Mailer’s program is announced right on the cover: History As a Novel, The Novel As History. Based on his experiences at the anti-Viet Nam war march on the Pentagon in October 1967 Armies of the Night is a third person memoir, lightly fictionalized but adhering at least in spirit to the events as they transpired. The main character, a fellow not coincidentally called Mailer, is a vainglorious blowhard who holds the center of the narrative, weaving in and out of the story, reflecting on passing events and his place amongst them. Simultaneously lashing and aggrandizing himself Mailer seems to be fighting the war in his own psyche, illustrating and illuminating the contradictions and paradoxes of the movement and moment of which he is little more than a dilettante. Considered one of the cornerstones of the new journalism movement Armies is a glorious mess, at once a paean of man’s self-love and self-loathing and yet as gripping a bit of lived history and political insight as you are going to come across.
— Matt, Los Angeles
Winner of the Pulitzer Prize and the National Book Award Fifty years after the March on the Pentagon, Norman Mailer’s seminal tour de force remains as urgent and incisive as ever. Winner of America’s two highest literary awards, The Armies of the Night uniquely and unforgettably captures the Sixties’ tidal wave of love and rage at its crest and a towering genius at his peak.
The time is October 21, 1967. The place is Washington, D.C. Depending on the paper you read, 20,000 to 200,000 protestors are marching to end the war in Vietnam, while helicopters hover overhead and federal marshals and soldiers with fixed bayonets await them on the Pentagon steps. Among the marchers is a writer named Norman Mailer. From his own singular participation in the day’s events and his even more extraordinary perceptions comes a classic work that shatters the mold of traditional reportage. Intellectuals and hippies, clergymen and cops, poets and army MPs crowd the pages of a book in which facts are fused with techniques of fiction to create the nerve-end reality of experiential truth.
“[Mailer’s] genuine wit and bellicose charm, and his fervent and intense sense of legitimately caring, render The Armies of the Night an artful document, worthy to be judged as literature.”—Time
“Only a born novelist could have written a piece of history so intelligent, mischievous, penetrating and alive.”—Alfred Kazin, The New York Times Book Review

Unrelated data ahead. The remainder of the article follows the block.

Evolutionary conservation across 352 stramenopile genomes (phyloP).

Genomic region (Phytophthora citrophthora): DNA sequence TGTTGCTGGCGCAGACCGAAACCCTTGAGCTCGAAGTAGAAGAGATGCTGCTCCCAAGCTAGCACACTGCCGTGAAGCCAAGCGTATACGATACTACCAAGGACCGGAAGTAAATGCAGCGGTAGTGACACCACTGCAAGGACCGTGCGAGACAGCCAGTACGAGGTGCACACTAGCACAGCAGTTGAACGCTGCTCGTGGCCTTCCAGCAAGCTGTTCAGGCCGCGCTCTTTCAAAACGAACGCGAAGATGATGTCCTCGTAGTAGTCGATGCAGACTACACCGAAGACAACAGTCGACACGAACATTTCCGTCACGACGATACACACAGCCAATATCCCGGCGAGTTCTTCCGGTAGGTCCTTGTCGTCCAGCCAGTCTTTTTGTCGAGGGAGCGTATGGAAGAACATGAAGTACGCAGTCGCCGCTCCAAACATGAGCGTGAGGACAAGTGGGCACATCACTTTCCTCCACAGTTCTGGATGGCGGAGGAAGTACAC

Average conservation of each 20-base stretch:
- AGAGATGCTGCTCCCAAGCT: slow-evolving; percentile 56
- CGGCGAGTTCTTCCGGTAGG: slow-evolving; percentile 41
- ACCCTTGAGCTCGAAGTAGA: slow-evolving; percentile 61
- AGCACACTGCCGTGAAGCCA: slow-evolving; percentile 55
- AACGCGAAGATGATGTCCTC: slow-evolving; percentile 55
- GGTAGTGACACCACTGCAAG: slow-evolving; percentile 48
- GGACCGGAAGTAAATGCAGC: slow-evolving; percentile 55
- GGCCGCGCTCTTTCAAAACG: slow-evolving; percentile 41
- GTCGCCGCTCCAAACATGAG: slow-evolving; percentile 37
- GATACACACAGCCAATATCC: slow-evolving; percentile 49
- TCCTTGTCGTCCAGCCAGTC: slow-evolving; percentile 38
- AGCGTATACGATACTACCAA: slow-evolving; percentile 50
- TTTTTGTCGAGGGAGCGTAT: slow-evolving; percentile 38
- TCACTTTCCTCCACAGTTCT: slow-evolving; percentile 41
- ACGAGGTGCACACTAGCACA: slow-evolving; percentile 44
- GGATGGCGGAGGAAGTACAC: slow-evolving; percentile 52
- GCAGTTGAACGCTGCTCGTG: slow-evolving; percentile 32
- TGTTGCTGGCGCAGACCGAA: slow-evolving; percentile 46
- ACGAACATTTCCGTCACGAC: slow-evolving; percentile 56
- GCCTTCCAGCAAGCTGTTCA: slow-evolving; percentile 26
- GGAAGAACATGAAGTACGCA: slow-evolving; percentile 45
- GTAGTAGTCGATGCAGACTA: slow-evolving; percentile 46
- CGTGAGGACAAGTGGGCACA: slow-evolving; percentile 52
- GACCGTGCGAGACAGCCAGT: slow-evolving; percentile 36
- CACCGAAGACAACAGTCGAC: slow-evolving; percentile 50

About the Author
Born in 1923 in Long Branch, New Jersey, and raised in Brooklyn, New York, Norman Mailer was one of the most influential writers of the second half of the twentieth century and a leading public intellectual for nearly sixty years. He is the author of more than thirty books. The Castle in the Forest, his last novel, was his eleventh New York Times bestseller. His first novel, The Naked and the Dead, has never gone out of print. His 1968 nonfiction narrative, The Armies of the Night, won the Pulitzer Prize and the National Book Award. He won a second Pulitzer forThe Executioner’s Song and is the only person to date to have won Pulitzers in both fiction and nonfiction. Five of his books were nominated for National Book Awards, and he won a lifetime achievement award from the National Book Foundation in 2005. He died in 2007 in New York City.
Praise for The Armies of the Night
“His genuine wit and bellicose charm, and his fervent and intense sense of legitimately caring, render The Armies of the Night an artful document, worthy to be judged as literature.”—Time
“Only a writer steeped in American life, with all his wits about him, and with a genuinely compassionate social vision, could have produced a work so acute in its historical insights and so moving in its portraits of contemporaries.”—The Nation
“Some time in 1969 in Paris, I first read Armies of the Night, Norman Mailer's account of the anti-Vietnam war march on the Pentagon...It was mesmerising, and to re-read it today is to experience an additional punch: the one that verifies that history repeats itself as (malignant) farce. Page after page you have the impression that he is commenting not on Lyndon Johnson's shameful war, but George Bush's corporate-powered skulking towards another self-serving war… supports the theory—more resonant now than then—that perhaps the most ruthless and prolonged jihad in history has been that of the American fundamentalist Christians, which began towards the end of the second world war.”—Peter Lennon, The Guardian
“Just as brilliant a personal testimony as Whitman's diary of the Civil War, Specimen Days, and Whitman's great essay on the crisis of the Republic during the Gilded Age, Democratic Vistas. I believe that it is a work of personal and political reportage that brings to the inner and developing crisis of the United States at this moment admirable sensibilities, candid intelligence, the most moving concern for America itself. Mailer's intuition in this book is that the times demand a new form. He has found it.”—Alfred Kazin, The New York Times “Mailer's feints and bell-donging around his fellow ‘Notables’ is a late night popcorn joy, and there is much that is stylish and shrewd...this is an important and passionate pilgrimage.”—Kirkus Reviews